Viability (as a relative percentage) of msl2γ227/msl2γ227 males expressing different MSL2 derivatives (MSL2*) was calculated as a ratio of males to females in msl2γ227/msl2γ227; MSL2*/MSL2* lines. Viability (as a relative percentage) of females expressing different variants of MSL2 (MSL2*) were calculated as a ratio of females to males in MSL2*/TM6,Tb (heterozygous) or MSL2*/MSL2* (homozygous) lines. At least 300 males and females were counted in each of three independent experiments.
Fly extract preparation
Twenty adult flies were homogenized with a pestle in 200 μl of 1×PBS containing 1% β-mercaptoethanol, 10 mM PMSF and 1:100 Calbiochem Complete Protease Inhibitor Cocktail VII. The suspension was sonicated three times for 5 s at 5 W. Then, 200 μl of 4×SDS-PAGE sample buffer was added and the mixture was incubated for 10 min at 100°C and centrifuged at 16,000 g for 10 min.
RNA isolation and quantitative analysis
Total RNA was isolated from 2- to 3-day-old adult males and females using the TRI reagent (Molecular Research Center) according to the manufacturer's instructions. RNA was treated with two units of Turbo DNase I (Ambion) for 30 min at 37°C to eliminate genomic DNA. The synthesis of cDNA was performed using 2 μg of RNA, 50 U of ArrayScript reverse transcriptase (Ambion) and 1 μM of oligo(dT) as a primer. The amounts of specific cDNA fragments were quantified by real-time PCR with Taqman probes. At least three independent measurements were made for each RNA sample. Relative levels of mRNA expression were calculated in the linear amplification range by calibration to a standard genomic DNA curve to account for differences in primer efficiencies. Individual expression values were normalized with reference to RpL32 mRNA.
The sequences of primers and oligonucleotides used in this work are given in Table S1.
Immunostaining of polytene chromosomes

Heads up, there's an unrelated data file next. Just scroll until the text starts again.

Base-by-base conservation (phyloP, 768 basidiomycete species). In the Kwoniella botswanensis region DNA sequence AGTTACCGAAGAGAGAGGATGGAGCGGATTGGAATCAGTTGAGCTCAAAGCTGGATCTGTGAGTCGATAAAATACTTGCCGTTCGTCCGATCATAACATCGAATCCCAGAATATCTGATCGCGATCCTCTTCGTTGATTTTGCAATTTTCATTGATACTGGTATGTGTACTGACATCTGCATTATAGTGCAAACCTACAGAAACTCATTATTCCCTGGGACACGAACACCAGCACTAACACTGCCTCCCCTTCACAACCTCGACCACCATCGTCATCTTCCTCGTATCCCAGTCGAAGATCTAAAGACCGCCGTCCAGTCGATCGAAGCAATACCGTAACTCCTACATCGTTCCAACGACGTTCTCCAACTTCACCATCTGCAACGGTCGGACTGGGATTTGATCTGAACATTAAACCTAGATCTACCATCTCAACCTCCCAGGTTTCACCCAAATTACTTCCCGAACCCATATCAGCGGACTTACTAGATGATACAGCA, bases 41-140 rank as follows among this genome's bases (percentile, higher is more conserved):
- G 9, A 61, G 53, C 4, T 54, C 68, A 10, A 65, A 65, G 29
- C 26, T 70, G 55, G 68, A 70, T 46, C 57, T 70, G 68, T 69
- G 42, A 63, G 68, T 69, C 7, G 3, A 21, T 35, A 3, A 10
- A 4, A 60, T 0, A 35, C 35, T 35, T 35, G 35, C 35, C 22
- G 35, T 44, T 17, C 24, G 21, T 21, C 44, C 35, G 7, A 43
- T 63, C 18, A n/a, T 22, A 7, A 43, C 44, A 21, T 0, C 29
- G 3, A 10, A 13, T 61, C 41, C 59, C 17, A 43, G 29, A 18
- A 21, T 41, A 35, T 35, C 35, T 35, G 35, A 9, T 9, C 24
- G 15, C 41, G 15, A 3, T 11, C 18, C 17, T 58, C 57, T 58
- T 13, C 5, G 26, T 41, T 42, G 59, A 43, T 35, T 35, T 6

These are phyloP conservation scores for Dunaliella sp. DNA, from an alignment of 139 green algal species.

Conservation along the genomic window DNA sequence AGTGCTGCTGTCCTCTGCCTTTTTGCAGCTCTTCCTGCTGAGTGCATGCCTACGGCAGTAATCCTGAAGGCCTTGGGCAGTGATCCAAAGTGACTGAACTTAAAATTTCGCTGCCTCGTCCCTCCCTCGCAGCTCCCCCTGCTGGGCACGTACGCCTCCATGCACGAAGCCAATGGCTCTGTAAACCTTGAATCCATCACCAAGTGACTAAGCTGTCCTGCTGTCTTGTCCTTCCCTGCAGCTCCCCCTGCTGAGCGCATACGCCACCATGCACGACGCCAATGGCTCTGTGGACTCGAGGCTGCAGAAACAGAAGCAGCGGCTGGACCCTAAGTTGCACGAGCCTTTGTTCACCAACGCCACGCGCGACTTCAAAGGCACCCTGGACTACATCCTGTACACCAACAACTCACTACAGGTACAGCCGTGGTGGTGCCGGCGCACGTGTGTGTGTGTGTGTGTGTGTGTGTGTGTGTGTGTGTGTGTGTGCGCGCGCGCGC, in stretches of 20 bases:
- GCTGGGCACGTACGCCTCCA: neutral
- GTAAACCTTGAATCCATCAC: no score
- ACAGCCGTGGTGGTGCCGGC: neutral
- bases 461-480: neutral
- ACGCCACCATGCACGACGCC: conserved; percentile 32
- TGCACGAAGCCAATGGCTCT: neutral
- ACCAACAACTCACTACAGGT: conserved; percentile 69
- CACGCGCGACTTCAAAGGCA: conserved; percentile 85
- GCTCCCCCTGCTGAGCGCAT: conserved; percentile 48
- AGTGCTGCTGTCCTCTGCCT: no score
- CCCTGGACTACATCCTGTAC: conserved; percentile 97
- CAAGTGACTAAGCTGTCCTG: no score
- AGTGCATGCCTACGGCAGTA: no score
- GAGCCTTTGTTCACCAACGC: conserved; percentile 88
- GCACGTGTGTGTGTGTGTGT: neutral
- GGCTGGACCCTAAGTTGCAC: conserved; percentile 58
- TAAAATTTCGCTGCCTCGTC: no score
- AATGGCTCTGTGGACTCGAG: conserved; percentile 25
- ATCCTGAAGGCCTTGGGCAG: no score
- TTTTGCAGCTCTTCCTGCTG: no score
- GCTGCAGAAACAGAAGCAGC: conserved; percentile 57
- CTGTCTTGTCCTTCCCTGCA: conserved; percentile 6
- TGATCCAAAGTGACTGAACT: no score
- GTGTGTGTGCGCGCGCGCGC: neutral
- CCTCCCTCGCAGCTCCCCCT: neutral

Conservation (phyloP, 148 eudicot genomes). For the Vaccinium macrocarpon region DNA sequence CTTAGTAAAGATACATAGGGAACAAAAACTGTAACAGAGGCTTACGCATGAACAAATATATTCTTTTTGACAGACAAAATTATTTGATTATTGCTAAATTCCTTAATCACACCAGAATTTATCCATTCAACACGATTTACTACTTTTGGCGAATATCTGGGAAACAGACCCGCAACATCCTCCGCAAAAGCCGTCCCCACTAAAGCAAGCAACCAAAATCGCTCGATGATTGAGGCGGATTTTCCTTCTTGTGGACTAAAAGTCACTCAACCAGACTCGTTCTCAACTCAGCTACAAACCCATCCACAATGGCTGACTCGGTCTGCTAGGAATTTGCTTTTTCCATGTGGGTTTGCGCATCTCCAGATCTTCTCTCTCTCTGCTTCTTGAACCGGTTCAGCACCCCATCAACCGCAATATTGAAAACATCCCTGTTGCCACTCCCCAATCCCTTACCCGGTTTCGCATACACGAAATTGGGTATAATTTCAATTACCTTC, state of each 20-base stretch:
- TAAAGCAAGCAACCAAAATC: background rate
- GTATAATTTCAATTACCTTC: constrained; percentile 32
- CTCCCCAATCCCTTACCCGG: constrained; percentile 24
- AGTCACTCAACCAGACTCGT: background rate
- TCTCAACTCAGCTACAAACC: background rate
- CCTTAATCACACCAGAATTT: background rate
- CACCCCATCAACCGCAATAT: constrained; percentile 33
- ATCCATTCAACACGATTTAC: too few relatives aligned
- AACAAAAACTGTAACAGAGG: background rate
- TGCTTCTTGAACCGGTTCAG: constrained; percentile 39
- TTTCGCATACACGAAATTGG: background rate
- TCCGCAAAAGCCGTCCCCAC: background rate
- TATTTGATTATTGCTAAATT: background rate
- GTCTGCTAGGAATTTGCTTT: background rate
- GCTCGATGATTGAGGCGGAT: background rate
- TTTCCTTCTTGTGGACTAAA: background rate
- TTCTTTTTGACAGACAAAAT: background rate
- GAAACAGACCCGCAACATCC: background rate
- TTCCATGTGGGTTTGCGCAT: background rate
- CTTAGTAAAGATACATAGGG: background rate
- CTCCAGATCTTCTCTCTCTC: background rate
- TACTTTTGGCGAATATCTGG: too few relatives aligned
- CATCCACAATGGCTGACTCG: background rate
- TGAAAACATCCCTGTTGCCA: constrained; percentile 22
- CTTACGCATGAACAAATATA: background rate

Drosophila 3rd instar larvae were cultured at 18°C under standard conditions. Polytene chromosome staining was performed as described (Murawska and Brehm, 2012). The following primary antibodies were used: rabbit anti-MSL1at 1:100 dilution, rabbit anti-MSL2 at 1:100 dilution, and monoclonal mouse anti-FLAG at 1:100 dilution. The secondary antibodies were Alexa Fluor 488 goat anti-mouse 1:2000 and Alexa Fluor 555 goat anti-rabbit 1:2000 (Invitrogen). The polytene chromosomes were co-stained with DAPI (AppliChem). Images were acquired on the Nikon Elclipse Ti fluorescent microscope using Nikon DS-Qi2 digital camera, processed with ImageJ 1.50c4 and Fiji bundle 2.0.0-rc-46. Three or four independent staining and four or five samples of polytene chromosomes were performed with each MSL2-expressing transgenic line.
Chromatin preparation was performed as described (Maksimenko et al., 2015; Zolotarev et al., 2017) with some modifications. Samples containing 10-20 µg of DNA equivalent in 1 ml of nuclear lysis buffer were incubated overnight, at 4°C, with rabbit antibodies against MSL1 (1:500), MSL2 (1:200) and CLAMP (1:200), or with nonspecific IgG purified from rabbit preimmune sera (control). Chromatin–antibody complexes were collected using blocked Protein A agarose at 4°C over 5 h. After several rounds of washing with one portion of lysis buffer, three portions of lysis buffer with 500 mM NaCl and one portion of TE buffer (10 mM Tris-HCl, pH 8; 1 mM EDTA), the DNA was eluted with elution buffer (50 mM Tris-HCl, pH 8.0; 1 mM EDTA, 1% SDS), the cross-links were reversed, and the precipitated DNA was extracted with phenol–chloroform. The enrichment of specific DNA fragments was analyzed by real-time PCR using a QuantStudio 12K Flex Cycler (Applied Biosystems). The primers used for PCR in ChIP experiments for genome fragments are shown in Table S1.
At least three independent biological replicates were made for each chromatin sample. The results of chromatin immunoprecipitation are presented as a percentage of input genomic DNA normalized to a positive control genomic site. Error bars show standard deviations of quadruplicate PCR measurements for three independent experiments. The tubulin-γ37C coding region (devoid of binding sites for the test proteins) were used as negative controls; Autosomal MSL1-binding region 26E3, MSL2-binding region 25A3 and CLAMP-binding region 39A1 were used as positive genomic controls.
We thank Farhod Hasanov and Aleksander Parshikov for fly injections, and Olga Kyrchanova for help with fly genetics. This study was performed using the equipment of the IGB RAS Core Facilities Centre, supported by the Ministry of Science and Education of the Russian Federation.
Conceptualization: P.G., O.M.; Methodology: O.M.; Formal analysis: E.T., O.M.; Investigation: E.T., A.F., A.B., V.M., O.M.; Writing - original draft: P.G., O.M.; Writing - review & editing: E.N.L., P.G., O.M.; Visualization: E.T., A.F., A.B., V.M.; Supervision: P.G., O.M.; Funding acquisition: O.M.
This study was supported by the Russian Science Foundation (project no. 17-74-20155 to O.M.).
The authors declare no competing or financial interests.